Editorial

Are Muslim youth turning less religious with increasing communal unrest?

The proportion of devotional Muslims has reduced since the year 2016, according to a survey titled ‘Indian Youth: Aspirations and Vision for the Future’.

The report of the survey, conducted by the Centre for the Study of Developing Societies (CSDS)-Lokniti, in collaboration with German think tank Konrad Adenauer Stiftung (KAS), was released in early December 2021. It collected responses from 6277 people, between the ages of 18-34, across 18 states.

It found that Muslims, especially the younger generation, indulged in less religious activities of prayers, fasts, reading religious scriptures, listening to sermons, etc., as compared to those Muslims that were surveyed in 2016.

Among the religious minorities of Muslims, Christians and Sikhs, a higher proportion of Muslims felt that they were discriminated against based on their religion, however, all the three felt a strong sense of despair about the diminishing communal harmony in the country.

A comparison between the reports of 2016 and 2021 showed that Muslims have come down from being the highest on the scale of religiously driven communities to the lowest, with only 86 percent of Muslims who said they prayed regularly, reflecting a decline of eleven percent.

Whereas, 96 percent and 93 percent of Sikh and Christian youth, who responded to the survey reported that they prayed regularly, reflecting a rise of 4 and 2 percent, in a span of five years, respectively.

88 percent of the Hindu youth in 2021, reported that they pray regularly, reflecting a marginal decline of four percent.

Only 79 percent of Muslim respondents in 2021 reported that they visited their place of worship as compared to 85 percent of Muslims in 2016.

While there was a decline among youths of other religions too, the highest was noted among Muslims at 6 percent, followed by a decline of 4 percent from 92 to 88 percent, among Hindus; 2 percent, from 91 to 89 percent, among Christians; and 1 percent, from 97 to 96, among Sikhs.

20 percent of Muslim youth felt that their religious participation had decreased as compared to the 18 percent who said otherwise.

Overall, 19 percent of respondents said that they had witnessed an increase in their religious activities, while 17 percent said that it had declined, and 57 percent said that it remained stagnant. 7 percent of respondents did not answer.

20 percent of Muslim youth witnessed a decline in their perception of their religious participation, whereas 18 percent witnessed an increase.

Christians and Sikhs, both, witnessed a similar increase and decrease, at 25 percent and 13 percent, respectively.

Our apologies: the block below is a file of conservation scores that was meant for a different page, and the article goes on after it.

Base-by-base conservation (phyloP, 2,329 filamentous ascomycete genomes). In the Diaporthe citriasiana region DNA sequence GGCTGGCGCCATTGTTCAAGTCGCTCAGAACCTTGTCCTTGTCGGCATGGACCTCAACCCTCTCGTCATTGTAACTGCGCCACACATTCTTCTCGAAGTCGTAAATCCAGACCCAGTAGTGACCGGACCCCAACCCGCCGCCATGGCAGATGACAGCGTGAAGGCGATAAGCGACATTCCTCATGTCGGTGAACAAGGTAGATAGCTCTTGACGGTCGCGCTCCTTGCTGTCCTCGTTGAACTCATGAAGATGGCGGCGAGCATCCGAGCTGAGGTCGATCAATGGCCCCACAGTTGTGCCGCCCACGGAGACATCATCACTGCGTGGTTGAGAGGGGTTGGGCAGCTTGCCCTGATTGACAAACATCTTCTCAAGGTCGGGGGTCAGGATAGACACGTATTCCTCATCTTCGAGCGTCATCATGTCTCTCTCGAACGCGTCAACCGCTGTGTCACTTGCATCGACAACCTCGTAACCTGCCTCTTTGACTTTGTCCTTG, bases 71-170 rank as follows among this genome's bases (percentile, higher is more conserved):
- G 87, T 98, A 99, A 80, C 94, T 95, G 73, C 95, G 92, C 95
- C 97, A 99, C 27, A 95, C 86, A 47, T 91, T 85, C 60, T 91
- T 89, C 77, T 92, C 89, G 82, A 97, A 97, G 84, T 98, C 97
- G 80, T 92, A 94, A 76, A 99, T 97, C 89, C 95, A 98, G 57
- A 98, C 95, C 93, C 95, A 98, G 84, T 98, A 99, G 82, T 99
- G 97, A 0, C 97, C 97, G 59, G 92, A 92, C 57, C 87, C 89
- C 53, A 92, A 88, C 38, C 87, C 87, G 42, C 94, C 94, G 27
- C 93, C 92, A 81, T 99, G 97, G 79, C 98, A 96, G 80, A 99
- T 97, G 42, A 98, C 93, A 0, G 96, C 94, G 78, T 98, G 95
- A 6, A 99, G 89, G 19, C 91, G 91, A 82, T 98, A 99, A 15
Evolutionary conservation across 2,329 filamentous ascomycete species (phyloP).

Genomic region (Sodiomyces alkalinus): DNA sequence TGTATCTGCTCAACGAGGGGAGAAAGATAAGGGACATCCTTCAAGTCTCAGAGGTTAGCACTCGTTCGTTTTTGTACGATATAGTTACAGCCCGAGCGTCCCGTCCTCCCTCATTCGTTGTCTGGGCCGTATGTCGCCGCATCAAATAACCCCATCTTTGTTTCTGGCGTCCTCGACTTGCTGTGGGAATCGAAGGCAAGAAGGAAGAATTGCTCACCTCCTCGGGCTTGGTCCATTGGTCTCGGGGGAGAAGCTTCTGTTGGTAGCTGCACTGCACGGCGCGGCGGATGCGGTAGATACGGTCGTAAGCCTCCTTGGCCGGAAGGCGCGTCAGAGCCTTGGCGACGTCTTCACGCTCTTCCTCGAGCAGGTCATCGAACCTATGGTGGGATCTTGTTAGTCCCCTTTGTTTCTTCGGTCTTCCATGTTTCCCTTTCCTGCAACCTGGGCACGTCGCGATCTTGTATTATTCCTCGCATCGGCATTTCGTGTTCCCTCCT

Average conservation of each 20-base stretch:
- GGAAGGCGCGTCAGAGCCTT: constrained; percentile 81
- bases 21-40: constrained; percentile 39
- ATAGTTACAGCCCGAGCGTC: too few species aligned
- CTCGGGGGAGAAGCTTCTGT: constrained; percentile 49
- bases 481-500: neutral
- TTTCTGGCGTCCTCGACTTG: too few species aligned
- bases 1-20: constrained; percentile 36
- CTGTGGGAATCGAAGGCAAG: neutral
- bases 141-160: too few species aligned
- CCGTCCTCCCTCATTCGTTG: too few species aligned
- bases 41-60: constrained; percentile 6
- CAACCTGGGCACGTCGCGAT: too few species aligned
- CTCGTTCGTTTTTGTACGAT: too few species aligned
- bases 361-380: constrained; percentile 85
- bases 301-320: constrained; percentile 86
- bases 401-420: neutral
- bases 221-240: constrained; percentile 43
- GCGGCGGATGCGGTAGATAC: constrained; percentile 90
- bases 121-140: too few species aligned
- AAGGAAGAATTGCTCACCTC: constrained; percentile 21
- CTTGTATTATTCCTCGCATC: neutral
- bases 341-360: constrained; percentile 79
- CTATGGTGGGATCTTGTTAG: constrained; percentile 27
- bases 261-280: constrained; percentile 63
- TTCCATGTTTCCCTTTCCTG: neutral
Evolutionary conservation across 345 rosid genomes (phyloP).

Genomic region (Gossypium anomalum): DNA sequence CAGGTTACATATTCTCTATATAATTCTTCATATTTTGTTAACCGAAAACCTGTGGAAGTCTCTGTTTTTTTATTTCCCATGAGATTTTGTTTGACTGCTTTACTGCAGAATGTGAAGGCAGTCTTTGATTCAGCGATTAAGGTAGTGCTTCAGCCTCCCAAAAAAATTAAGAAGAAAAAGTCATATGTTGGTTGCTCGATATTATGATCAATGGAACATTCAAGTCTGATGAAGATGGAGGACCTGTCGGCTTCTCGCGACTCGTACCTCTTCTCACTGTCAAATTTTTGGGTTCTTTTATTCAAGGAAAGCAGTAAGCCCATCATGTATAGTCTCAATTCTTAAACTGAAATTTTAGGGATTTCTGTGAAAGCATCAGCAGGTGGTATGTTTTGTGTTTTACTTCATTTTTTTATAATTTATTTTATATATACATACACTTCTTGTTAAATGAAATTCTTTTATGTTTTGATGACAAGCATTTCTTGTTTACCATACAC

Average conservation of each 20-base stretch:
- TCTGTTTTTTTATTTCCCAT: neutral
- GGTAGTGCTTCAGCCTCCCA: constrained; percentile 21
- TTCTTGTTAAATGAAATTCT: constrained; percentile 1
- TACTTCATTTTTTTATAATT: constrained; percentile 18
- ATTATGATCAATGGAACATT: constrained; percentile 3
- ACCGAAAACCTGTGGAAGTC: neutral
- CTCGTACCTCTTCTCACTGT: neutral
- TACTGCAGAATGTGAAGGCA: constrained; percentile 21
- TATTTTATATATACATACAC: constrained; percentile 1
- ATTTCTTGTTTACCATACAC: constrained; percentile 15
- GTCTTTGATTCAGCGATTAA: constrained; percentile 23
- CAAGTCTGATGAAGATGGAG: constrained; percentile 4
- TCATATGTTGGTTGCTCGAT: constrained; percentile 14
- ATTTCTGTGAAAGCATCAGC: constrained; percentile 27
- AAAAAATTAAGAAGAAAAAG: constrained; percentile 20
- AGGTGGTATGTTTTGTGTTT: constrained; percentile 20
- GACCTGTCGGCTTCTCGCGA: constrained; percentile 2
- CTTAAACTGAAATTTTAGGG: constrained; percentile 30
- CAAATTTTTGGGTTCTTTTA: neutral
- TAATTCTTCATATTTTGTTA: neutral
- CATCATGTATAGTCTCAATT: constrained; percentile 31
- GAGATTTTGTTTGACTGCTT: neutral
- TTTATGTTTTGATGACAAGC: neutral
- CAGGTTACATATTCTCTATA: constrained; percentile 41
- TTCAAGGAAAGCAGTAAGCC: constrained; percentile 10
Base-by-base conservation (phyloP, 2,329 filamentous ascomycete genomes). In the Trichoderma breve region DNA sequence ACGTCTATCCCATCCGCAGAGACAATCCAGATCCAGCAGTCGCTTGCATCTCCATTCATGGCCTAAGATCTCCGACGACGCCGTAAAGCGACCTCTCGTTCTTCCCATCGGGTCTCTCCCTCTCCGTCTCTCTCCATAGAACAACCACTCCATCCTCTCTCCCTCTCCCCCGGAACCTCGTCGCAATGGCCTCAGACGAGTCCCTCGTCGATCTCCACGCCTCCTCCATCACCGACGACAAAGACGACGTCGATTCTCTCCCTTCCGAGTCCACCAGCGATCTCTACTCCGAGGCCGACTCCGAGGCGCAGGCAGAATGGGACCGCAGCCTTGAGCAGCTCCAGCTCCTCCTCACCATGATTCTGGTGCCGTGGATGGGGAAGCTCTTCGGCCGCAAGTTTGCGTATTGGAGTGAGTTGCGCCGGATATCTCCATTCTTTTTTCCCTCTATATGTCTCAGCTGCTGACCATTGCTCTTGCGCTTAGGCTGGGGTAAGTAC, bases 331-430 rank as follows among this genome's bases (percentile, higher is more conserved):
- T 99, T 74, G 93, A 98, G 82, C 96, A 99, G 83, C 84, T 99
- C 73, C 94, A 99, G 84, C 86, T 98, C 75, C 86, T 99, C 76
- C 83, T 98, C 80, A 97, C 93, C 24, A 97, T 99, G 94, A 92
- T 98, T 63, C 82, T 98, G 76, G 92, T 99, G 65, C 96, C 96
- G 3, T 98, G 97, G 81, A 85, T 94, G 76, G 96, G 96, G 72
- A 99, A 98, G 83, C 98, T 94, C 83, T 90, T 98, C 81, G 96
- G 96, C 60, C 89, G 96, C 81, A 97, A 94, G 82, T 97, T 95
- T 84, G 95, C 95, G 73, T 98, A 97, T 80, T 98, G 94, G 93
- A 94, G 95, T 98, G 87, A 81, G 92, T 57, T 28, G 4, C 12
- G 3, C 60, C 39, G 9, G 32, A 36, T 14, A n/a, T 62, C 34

Whereas Hindus had an overall increase of 20 percent in their perception of their religious participation, while only 16 percent observed a decrease.

The CSDS report took note of data from the National Crime Records Bureau, pointing out that 857 cases of communal/religious rioting were registered in 2020, nearly doubling from 438 in 2019.

When the respondents were asked about the future of communal harmony in the country, only 19 percent of Hindus said they believed that communal harmony would be disrupted far more in the future.

However, among the minorities, 31 percent of Christians and 33 percent, of Muslims and Sikhs said they believed religious or communal harmony would decline.

A detailed study of the views of Muslim youth on grounds that the community has been subjected to the most amount of discrimination and violence in the recent year showed that despair amount religious co-existence was higher among Muslims who resided in the states with a higher Muslim population in comparison with the national average of 12.23 percent.

Overall the states of Assam, West Bengal, UP, Bihar, Jharkhand, and Kerala were more pessimistic about religious harmony.

Collectively, 35 percent of Muslims in these states expect that communal harmony will decline in the future, compared to the 23 percent in states with a lower than average Muslim population.

The survey also reported that states with a larger than average Muslim population were likely to report religious discrimination, because of a “greater chance of interaction” between the majority and minorities

44 percent of Muslim respondents in the survey reported that they faced discrimination from their friends with 13 percent saying that it occurred often while 31 percent reported that it occurred sometimes.

Among the minorities, sampled in the survey, Muslims reported experiencing discrimination from their friends most frequently.

Among Christians, 4 percent said that discrimination occurred often, while 14 percent said it was rare. 8 percent of Sikhs reported such discrimination, with 3 percent reporting that such incidents occurred often, while the other 5 percent said otherwise.

While only 49 percent of Muslims said that they have never faced discrimination based on religion from an overall of 70 percent of respondents agreed with the same.

What is interesting here is that unlike on the issue of religious harmony where there was some sort of unanimity of opinion among youths from different religious minorities, on the issue of facing discrimination, Muslims were quite alone in feeling so.

The survey report in its discussion of the results said it seemed rather unusual that Muslim youth appeared to be less religious than before.

One would think that being at the receiving end of hate, discrimination, and violence would have resulted in an even greater proportion of Muslims turning towards their faith.

It added that it was possible that some Muslim respondents may have felt “less comfortable” about revealing their religious practices.